Join together with Coast Salish Water Protectors, allies and people from all walks of life as we challenge Kinder Morgan on the land together, in a powerful and creative non-violent action on March 10th.

See you in BC!

Victoria Leistman, Sierra Club
Organizing Representative – Dirty Fuels campaign

Bring: Make sure to bring your passport for when crossing the border. Dress for the weather and possible changes. Bring plenty of water, some snacks for the day, a hot drink in a thermos and anything else you think you might need to be prepared to be outside for a full day.

Carpool: Coordinate getting up there with other folks in your area via this carpool link:https://www.groupcarpool.com/t/h4j0ai

Note: Carpool transportation is at the sole risk of the participants.

More info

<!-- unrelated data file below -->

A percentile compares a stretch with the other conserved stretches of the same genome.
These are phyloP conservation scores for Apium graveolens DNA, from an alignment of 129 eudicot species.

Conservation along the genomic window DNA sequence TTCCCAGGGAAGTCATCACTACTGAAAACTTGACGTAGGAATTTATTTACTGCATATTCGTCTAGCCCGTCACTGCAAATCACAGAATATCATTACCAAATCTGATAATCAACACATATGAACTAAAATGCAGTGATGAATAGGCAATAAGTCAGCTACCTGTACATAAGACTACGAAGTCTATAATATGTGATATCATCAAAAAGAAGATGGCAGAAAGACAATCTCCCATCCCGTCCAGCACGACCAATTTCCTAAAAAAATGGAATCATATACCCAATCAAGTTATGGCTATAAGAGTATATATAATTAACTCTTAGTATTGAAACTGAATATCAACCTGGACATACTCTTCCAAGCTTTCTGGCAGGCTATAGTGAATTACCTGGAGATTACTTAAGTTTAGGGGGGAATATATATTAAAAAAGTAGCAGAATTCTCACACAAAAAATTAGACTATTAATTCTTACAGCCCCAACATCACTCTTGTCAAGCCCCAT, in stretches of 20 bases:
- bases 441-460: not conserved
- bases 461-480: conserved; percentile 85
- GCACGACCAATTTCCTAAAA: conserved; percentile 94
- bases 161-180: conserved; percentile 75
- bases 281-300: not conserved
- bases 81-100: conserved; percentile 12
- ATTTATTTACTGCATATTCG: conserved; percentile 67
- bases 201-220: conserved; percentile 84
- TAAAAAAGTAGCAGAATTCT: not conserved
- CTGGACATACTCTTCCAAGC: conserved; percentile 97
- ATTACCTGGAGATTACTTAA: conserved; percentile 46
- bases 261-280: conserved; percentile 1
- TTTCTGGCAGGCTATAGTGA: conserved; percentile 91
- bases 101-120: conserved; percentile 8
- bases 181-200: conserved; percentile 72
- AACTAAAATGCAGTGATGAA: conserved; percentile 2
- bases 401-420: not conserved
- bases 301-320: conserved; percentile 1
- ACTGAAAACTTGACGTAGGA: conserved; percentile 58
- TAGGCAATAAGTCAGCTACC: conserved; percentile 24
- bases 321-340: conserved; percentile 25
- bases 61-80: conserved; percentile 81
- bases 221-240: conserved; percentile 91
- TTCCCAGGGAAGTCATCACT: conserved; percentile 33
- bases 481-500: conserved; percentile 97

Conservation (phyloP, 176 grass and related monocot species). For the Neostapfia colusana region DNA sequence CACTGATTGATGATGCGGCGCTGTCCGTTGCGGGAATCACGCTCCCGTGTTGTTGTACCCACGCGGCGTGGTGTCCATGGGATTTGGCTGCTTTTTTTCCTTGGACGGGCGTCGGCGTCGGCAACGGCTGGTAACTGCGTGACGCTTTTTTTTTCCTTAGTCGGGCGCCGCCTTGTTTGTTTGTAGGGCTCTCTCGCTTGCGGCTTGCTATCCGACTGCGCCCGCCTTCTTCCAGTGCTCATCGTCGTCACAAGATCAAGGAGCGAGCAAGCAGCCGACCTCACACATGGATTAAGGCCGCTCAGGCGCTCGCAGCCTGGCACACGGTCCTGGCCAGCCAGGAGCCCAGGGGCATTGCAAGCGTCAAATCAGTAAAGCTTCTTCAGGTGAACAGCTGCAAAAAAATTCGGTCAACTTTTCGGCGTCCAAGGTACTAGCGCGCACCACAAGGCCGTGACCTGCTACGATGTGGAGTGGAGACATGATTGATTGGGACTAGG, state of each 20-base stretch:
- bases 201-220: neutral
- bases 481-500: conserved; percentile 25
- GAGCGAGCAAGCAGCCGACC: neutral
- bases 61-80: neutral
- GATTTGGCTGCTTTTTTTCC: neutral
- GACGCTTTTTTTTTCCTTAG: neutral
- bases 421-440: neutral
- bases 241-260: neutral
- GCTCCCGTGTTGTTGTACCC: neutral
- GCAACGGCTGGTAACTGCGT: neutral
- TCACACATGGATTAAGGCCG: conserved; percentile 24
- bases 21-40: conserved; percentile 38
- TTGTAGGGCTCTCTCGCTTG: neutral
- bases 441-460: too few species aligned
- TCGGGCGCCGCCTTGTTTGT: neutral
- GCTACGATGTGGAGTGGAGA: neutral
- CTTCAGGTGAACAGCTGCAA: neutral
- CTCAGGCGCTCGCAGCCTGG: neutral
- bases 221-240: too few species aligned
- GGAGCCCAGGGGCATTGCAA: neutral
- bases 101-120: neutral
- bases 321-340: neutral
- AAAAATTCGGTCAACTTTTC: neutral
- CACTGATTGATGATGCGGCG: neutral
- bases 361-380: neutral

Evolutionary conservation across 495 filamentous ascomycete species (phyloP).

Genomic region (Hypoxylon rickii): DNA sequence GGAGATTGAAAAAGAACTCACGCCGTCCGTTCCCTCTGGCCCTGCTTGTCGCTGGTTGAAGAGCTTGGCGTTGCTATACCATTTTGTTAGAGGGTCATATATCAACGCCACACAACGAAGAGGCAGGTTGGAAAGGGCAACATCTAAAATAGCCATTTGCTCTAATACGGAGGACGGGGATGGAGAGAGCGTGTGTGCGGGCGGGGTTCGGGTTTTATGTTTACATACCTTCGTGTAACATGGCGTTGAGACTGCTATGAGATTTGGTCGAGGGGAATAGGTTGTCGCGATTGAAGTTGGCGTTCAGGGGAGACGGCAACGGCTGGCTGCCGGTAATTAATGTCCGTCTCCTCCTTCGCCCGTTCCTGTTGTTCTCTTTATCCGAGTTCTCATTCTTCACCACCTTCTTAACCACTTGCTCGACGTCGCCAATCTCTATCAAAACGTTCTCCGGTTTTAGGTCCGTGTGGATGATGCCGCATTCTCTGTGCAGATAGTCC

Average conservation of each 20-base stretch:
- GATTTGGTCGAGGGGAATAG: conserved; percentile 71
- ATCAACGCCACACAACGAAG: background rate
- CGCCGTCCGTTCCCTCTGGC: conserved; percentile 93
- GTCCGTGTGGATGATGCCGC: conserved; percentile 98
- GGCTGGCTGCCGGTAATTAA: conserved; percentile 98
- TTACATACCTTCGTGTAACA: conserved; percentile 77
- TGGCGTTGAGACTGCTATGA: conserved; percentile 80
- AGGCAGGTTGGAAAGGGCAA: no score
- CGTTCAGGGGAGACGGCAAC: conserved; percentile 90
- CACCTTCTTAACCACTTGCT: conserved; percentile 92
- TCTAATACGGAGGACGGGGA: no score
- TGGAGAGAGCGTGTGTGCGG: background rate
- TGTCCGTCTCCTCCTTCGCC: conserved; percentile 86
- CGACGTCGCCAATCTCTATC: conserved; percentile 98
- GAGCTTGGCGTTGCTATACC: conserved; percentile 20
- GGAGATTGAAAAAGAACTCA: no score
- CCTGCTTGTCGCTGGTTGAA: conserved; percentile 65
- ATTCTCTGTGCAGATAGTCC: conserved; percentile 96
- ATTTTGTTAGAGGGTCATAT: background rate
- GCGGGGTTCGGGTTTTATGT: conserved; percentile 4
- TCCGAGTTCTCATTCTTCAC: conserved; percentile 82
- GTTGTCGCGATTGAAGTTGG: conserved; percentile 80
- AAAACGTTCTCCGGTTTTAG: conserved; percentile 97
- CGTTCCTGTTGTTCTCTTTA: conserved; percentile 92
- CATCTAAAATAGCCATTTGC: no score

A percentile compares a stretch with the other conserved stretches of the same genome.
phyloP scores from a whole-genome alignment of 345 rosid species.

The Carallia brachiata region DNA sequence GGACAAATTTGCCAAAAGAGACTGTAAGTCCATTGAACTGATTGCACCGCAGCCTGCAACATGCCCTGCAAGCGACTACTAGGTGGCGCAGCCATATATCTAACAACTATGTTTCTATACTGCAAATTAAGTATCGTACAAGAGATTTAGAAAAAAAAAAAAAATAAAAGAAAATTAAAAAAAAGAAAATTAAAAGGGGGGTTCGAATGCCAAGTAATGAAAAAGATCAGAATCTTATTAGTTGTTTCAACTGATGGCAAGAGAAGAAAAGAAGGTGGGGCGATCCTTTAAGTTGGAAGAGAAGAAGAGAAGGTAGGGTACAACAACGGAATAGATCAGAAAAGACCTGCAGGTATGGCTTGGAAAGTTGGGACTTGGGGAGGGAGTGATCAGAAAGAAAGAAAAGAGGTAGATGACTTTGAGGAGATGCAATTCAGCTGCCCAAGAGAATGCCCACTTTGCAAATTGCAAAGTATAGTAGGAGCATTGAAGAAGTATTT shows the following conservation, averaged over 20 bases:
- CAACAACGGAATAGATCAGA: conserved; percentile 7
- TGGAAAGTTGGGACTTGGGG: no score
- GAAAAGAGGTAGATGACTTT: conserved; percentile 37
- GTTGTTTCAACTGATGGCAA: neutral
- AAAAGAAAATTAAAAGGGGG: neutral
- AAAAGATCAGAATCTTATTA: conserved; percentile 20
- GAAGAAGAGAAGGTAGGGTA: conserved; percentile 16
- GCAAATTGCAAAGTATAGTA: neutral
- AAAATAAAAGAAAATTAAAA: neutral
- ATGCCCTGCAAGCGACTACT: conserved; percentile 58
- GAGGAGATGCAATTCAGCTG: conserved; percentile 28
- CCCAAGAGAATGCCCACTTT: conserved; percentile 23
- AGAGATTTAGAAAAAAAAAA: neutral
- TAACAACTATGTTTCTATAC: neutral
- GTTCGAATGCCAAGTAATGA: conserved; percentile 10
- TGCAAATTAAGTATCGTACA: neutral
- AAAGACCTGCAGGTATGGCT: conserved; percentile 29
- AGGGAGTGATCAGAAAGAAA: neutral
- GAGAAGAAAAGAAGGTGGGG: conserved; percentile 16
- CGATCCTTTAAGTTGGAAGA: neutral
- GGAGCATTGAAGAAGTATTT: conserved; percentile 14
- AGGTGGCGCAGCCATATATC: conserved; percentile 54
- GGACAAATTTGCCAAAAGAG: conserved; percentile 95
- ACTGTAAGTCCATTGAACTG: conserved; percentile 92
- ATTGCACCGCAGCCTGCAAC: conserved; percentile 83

Pull Together: Keep Tar Sands Oil out of Our Water, Aug. 22-23

Local Groups Fight Pipeline with “Pull Together” Events August 22 in Chimacum ♦ August 23 in Port Angeles  ♦ August 24 in Port Townsend

DONATE TO PULL TOGETHER HERE

DONATE TO STAND WITH KWANTLEN HERE

Olympic Climate Action (OCA) joins with the Sierra Club, the Native Connections group of the Unitarian-Universalist Church in Port Townsend, Pull Together, and Stand with Kwantlen to present three nights of entertainment, food and speakers to educate the community about the hazards of the proposed Kinder Morgan pipeline expansion in British Columbia.

The pipeline, which would deliver tar sands oil from Alberta, Canada to port in British Columbia, could increase oil tanker traffic in the region by 700% and would triple the amount of oil currently transorted. At 890,000 barrels a day, it would be bigger than both Keystone XL and the Dakota Access Pipeline.

Tar sands oil sinks rather than floats when spilled and would be virtually impossible to clean up. The spill threat and noise alone could devastate marine life, and the carbon released from burning this oil would compound the already dire consequences of climate change, which have brought this peninsula drought, burning rain forests and receding glaciers.